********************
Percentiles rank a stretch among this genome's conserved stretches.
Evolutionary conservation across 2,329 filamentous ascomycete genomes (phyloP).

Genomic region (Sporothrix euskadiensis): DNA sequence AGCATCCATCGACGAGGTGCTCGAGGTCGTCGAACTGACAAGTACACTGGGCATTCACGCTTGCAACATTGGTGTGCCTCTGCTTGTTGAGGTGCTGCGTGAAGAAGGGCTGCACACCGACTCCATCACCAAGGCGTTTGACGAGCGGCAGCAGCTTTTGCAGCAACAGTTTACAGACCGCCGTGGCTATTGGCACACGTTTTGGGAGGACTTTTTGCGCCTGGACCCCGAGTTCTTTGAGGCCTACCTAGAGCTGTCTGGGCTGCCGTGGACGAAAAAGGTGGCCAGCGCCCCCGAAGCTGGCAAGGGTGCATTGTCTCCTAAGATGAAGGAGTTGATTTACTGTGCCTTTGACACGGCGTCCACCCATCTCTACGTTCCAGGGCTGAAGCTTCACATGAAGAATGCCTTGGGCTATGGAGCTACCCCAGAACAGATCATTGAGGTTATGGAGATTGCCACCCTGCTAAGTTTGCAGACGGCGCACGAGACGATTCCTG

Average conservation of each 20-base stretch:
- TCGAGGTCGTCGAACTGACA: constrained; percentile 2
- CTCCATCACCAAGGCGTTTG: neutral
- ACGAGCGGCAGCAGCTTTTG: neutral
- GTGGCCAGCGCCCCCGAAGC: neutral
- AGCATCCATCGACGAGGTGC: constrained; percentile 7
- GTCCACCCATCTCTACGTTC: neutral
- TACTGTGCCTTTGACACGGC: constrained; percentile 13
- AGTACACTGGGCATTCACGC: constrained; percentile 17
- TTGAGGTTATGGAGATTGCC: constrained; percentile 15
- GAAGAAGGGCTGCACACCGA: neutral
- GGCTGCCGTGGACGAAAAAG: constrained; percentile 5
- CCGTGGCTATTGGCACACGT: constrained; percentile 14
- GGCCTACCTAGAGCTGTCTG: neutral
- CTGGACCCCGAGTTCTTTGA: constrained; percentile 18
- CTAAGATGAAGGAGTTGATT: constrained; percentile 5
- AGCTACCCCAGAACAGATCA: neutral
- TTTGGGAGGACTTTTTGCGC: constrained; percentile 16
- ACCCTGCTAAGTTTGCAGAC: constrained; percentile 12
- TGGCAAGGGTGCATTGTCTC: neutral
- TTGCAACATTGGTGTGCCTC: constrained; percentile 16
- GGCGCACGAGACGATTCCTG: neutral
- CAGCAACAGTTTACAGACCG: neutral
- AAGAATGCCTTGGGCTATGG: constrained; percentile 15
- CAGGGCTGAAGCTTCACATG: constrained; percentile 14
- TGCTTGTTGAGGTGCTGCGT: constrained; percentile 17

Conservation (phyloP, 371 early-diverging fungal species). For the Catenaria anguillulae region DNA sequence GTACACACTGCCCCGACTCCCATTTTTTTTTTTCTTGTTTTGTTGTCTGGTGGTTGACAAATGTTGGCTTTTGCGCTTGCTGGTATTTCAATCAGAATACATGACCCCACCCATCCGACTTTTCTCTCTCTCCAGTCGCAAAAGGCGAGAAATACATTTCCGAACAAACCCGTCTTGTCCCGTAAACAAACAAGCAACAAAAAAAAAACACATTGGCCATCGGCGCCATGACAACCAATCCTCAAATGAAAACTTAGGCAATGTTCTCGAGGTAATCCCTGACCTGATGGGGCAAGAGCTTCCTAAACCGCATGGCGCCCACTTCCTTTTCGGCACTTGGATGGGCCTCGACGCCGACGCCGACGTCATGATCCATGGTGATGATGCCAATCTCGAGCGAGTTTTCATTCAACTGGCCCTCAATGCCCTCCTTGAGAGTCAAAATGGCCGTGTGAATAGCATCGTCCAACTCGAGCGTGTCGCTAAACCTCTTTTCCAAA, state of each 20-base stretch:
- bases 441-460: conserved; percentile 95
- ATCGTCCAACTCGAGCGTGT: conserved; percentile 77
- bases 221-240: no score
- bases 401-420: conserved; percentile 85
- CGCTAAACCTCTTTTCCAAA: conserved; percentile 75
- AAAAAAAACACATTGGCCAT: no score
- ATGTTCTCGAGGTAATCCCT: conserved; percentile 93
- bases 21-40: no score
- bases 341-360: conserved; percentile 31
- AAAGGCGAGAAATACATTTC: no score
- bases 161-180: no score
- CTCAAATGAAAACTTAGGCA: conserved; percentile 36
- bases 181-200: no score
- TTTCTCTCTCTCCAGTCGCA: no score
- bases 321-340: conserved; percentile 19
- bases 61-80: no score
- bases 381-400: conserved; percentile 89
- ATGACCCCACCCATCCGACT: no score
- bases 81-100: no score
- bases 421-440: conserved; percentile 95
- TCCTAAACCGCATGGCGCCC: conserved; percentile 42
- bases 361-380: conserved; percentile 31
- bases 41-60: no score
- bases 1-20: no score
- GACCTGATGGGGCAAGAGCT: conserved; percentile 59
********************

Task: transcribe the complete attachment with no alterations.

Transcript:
Percentiles rank a stretch among this genome's conserved stretches.
Evolutionary conservation across 2,329 filamentous ascomycete genomes (phyloP).

Genomic region (Sporothrix euskadiensis): DNA sequence AGCATCCATCGACGAGGTGCTCGAGGTCGTCGAACTGACAAGTACACTGGGCATTCACGCTTGCAACATTGGTGTGCCTCTGCTTGTTGAGGTGCTGCGTGAAGAAGGGCTGCACACCGACTCCATCACCAAGGCGTTTGACGAGCGGCAGCAGCTTTTGCAGCAACAGTTTACAGACCGCCGTGGCTATTGGCACACGTTTTGGGAGGACTTTTTGCGCCTGGACCCCGAGTTCTTTGAGGCCTACCTAGAGCTGTCTGGGCTGCCGTGGACGAAAAAGGTGGCCAGCGCCCCCGAAGCTGGCAAGGGTGCATTGTCTCCTAAGATGAAGGAGTTGATTTACTGTGCCTTTGACACGGCGTCCACCCATCTCTACGTTCCAGGGCTGAAGCTTCACATGAAGAATGCCTTGGGCTATGGAGCTACCCCAGAACAGATCATTGAGGTTATGGAGATTGCCACCCTGCTAAGTTTGCAGACGGCGCACGAGACGATTCCTG

Average conservation of each 20-base stretch:
- TCGAGGTCGTCGAACTGACA: constrained; percentile 2
- CTCCATCACCAAGGCGTTTG: neutral
- ACGAGCGGCAGCAGCTTTTG: neutral
- GTGGCCAGCGCCCCCGAAGC: neutral
- AGCATCCATCGACGAGGTGC: constrained; percentile 7
- GTCCACCCATCTCTACGTTC: neutral
- TACTGTGCCTTTGACACGGC: constrained; percentile 13
- AGTACACTGGGCATTCACGC: constrained; percentile 17
- TTGAGGTTATGGAGATTGCC: constrained; percentile 15
- GAAGAAGGGCTGCACACCGA: neutral
- GGCTGCCGTGGACGAAAAAG: constrained; percentile 5
- CCGTGGCTATTGGCACACGT: constrained; percentile 14
- GGCCTACCTAGAGCTGTCTG: neutral
- CTGGACCCCGAGTTCTTTGA: constrained; percentile 18
- CTAAGATGAAGGAGTTGATT: constrained; percentile 5
- AGCTACCCCAGAACAGATCA: neutral
- TTTGGGAGGACTTTTTGCGC: constrained; percentile 16
- ACCCTGCTAAGTTTGCAGAC: constrained; percentile 12
- TGGCAAGGGTGCATTGTCTC: neutral
- TTGCAACATTGGTGTGCCTC: constrained; percentile 16
- GGCGCACGAGACGATTCCTG: neutral
- CAGCAACAGTTTACAGACCG: neutral
- AAGAATGCCTTGGGCTATGG: constrained; percentile 15
- CAGGGCTGAAGCTTCACATG: constrained; percentile 14
- TGCTTGTTGAGGTGCTGCGT: constrained; percentile 17

Conservation (phyloP, 371 early-diverging fungal species). For the Catenaria anguillulae region DNA sequence GTACACACTGCCCCGACTCCCATTTTTTTTTTTCTTGTTTTGTTGTCTGGTGGTTGACAAATGTTGGCTTTTGCGCTTGCTGGTATTTCAATCAGAATACATGACCCCACCCATCCGACTTTTCTCTCTCTCCAGTCGCAAAAGGCGAGAAATACATTTCCGAACAAACCCGTCTTGTCCCGTAAACAAACAAGCAACAAAAAAAAAACACATTGGCCATCGGCGCCATGACAACCAATCCTCAAATGAAAACTTAGGCAATGTTCTCGAGGTAATCCCTGACCTGATGGGGCAAGAGCTTCCTAAACCGCATGGCGCCCACTTCCTTTTCGGCACTTGGATGGGCCTCGACGCCGACGCCGACGTCATGATCCATGGTGATGATGCCAATCTCGAGCGAGTTTTCATTCAACTGGCCCTCAATGCCCTCCTTGAGAGTCAAAATGGCCGTGTGAATAGCATCGTCCAACTCGAGCGTGTCGCTAAACCTCTTTTCCAAA, state of each 20-base stretch:
- bases 441-460: conserved; percentile 95
- ATCGTCCAACTCGAGCGTGT: conserved; percentile 77
- bases 221-240: no score
- bases 401-420: conserved; percentile 85
- CGCTAAACCTCTTTTCCAAA: conserved; percentile 75
- AAAAAAAACACATTGGCCAT: no score
- ATGTTCTCGAGGTAATCCCT: conserved; percentile 93
- bases 21-40: no score
- bases 341-360: conserved; percentile 31
- AAAGGCGAGAAATACATTTC: no score
- bases 161-180: no score
- CTCAAATGAAAACTTAGGCA: conserved; percentile 36
- bases 181-200: no score
- TTTCTCTCTCTCCAGTCGCA: no score
- bases 321-340: conserved; percentile 19
- bases 61-80: no score
- bases 381-400: conserved; percentile 89
- ATGACCCCACCCATCCGACT: no score
- bases 81-100: no score
- bases 421-440: conserved; percentile 95
- TCCTAAACCGCATGGCGCCC: conserved; percentile 42
- bases 361-380: conserved; percentile 31
- bases 41-60: no score
- bases 1-20: no score
- GACCTGATGGGGCAAGAGCT: conserved; percentile 59